Tag Archives: International Womens Day

International Women’s Day: Bookgroup Books


[Waffle]Hey! Surprise, yes it’s me! I don’t even want to see how long it has been since I last posted. I really wanted to write a post yesterday, but I wasn’t sure what to review, then I remembered it’s International Women’s Day today, so I thought why not write something for that?[/waffle]

Anyway, I’ve mentioned before that I’m in this great Feminist Bookgroup. We read books (obviously) and talk about them but we try to pick books which are feminist or which we can discuss with feminism in mind. 99.9% of the books we read are by women, although it’s not a rule.

So I thought for this IWD I’d look at the 5 best books I’ve read with my bookgroup (In no particular order). Links are to amazon, review links (where they exist) are noted.

Milkman- Anna Burns (review)

Milkman is set during ‘the troubles’ in Northern Ireland. It’s told through the voice of one girl, and is really an illustration of everyday life at the time. There are a whole host of different characters, and feminism definitely comes into it. It can be a bit tough to get into because the style of writing doesn’t really ebb and flow, but it really creates a strong voice for the character and, despite it not being an ‘easy’ read I really loved it, and it went down well with my bookgroup.

The Psychology of Time Travel- Kate Mascarenhas

I’m surprised I hadn’t written a review for this one because I loved it so much, and I’m not sure I could write a coherent review now. The Psychology of Time Travel starts with time travel being invented by 4 women, one of the women has a mental breakdown which has to be hidden. The story focuses on women from different times who are all affected by time travel, and the events which follow the first trip. It’s part sci-fi, part murder mystery, part romance. This one was a big hit with the bookgroup.

The Power- Naomi Alderman (review)

The Power is sexism reversed. When women gain a power which means they can harm others with an electric shock from their fingers they balance of power is twisted and women end up on top. This was another big hit.

Girl, Woman, Other- Bernardine Evaristo

This is our most recent bookgroup read (although tomorrow we meet to discuss ‘Sworn Virgin‘). It was a really good one to get us chatting, and it

was well liked. This book follows the stories of different women, of different ages and cultures, all who would call themselves feminists. It’s a really good illustration of the different intersections and ages of feminism, how it’s evolved, and how we need to join together.

Home Fire- Kamila Shamsie

Home Fire is the story of Isma and her family. After years of raising her siblings Isma is finally doing something for herself, but she is worried about her sister, and her brother has run away on a jihadist mission, and that might tear her new world down. I honestly can’t remember lots about this book except the general premise, and that it was really good.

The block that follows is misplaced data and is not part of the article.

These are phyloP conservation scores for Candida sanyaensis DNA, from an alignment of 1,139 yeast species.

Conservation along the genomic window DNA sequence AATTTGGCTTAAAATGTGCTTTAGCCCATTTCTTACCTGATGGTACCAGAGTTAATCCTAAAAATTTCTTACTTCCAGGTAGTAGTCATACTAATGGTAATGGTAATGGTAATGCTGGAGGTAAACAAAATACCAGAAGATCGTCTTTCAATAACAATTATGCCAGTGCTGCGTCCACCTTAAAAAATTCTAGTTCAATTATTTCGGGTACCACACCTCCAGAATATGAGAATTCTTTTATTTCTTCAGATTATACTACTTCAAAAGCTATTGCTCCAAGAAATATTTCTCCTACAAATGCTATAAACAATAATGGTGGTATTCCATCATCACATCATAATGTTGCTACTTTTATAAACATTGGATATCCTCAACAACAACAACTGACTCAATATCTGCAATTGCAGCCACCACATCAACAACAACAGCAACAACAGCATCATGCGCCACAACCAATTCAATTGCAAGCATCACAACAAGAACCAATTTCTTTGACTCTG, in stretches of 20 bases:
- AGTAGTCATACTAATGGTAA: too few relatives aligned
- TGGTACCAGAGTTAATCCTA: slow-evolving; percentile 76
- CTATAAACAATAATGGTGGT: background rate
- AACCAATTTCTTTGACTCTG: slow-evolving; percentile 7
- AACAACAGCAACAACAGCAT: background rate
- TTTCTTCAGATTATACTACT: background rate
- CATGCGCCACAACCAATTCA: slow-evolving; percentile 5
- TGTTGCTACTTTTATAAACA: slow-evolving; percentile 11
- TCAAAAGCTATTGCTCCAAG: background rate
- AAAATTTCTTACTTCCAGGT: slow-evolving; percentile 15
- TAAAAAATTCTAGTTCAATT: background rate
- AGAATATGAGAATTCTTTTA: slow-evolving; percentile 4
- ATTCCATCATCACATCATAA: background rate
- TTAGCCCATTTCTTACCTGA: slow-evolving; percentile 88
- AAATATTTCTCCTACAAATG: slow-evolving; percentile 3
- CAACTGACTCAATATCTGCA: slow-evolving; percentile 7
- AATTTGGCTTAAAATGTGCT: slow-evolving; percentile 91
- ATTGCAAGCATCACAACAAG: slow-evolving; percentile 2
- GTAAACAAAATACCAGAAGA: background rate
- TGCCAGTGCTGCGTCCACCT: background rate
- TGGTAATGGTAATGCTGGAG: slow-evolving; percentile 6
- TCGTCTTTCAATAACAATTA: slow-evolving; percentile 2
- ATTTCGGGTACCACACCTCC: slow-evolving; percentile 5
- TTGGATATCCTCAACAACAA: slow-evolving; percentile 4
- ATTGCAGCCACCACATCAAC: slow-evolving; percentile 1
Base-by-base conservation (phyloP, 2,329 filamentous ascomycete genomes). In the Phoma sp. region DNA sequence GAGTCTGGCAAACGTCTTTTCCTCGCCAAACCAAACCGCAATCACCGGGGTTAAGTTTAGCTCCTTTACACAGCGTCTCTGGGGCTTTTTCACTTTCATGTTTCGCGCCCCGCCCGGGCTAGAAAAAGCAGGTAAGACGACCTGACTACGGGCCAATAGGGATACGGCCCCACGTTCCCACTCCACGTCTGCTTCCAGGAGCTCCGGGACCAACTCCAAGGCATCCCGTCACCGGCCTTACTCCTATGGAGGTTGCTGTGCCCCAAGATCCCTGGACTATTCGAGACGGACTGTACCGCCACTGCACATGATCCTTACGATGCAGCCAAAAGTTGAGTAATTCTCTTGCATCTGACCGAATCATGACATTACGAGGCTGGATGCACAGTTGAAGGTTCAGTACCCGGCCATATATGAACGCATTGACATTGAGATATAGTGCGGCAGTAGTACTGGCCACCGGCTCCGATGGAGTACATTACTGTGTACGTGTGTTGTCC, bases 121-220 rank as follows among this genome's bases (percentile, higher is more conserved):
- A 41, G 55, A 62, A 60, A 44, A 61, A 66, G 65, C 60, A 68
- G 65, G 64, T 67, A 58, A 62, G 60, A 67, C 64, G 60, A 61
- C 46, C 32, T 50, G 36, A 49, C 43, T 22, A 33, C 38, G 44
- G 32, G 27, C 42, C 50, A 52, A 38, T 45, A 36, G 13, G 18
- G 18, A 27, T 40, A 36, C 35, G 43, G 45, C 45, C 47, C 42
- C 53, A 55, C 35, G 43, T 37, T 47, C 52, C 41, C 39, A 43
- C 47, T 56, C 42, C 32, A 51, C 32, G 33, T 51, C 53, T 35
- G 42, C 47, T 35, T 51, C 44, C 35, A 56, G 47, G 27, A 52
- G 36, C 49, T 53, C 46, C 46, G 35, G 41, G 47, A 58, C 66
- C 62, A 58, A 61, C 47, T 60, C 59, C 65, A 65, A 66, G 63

See some of my old IWD/general feminism posts: Great Literary Women /Top 10 Books for Feminist Readers/All the Things The Witches in Harry Potter Taught Us: Part 1Part 2Part 3/

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Great Literary Women


I thought it would be good to make a post for International Woman’s Day (which, if it has managed to pass you by, is today) So I thought I would make a post about great women in literature. I would love to hear your own thoughts on this, who else would you include? Who wouldn’t you include?

In no particular order

1) Lyra Belacqua/Lyra Silvertongue (His Dark Materials- Phillip Pullman): Lyra’s quest in the first of the Northern Lights starts as a quest to save her friend, but as Lyra grows it becomes a fight for her beliefs and what is right.

2) Ana Fitzgerald (My Sister’s Keeper– Jodi Picoult): Ana is great because he stands up to her parents, a very difficult thing to do for a young girl, because she believes she is right. (Highlight for spoiler)Ultimately she does this not for selfish reasons but because her sister asked her to, which makes me respect her all the more

3) Ma (Room– Emma Donoghue): Ma is strong because she goes through so much but still manages to bring Jack up well despite being away from civilisation, and because she fights to get Jack out of Room

4) Thursday Next (The Thursday Next Series- Jasper Fforde): I find Thursday Next especially strong in Something Rotten, not only is she fighting the criminals, but she’s also fighting the establishment, the corporation, fighting to have her husband re-actualised and being a single parent!

5) Minny (The Help- Kathryn Stockett) Minny doesn’t take rubbish from anyone, even though she may be better off fearing. She holds together her family and is a great friend. When she is loyal she stays loyal but you certainly don’t want to get on the wrong side of her!

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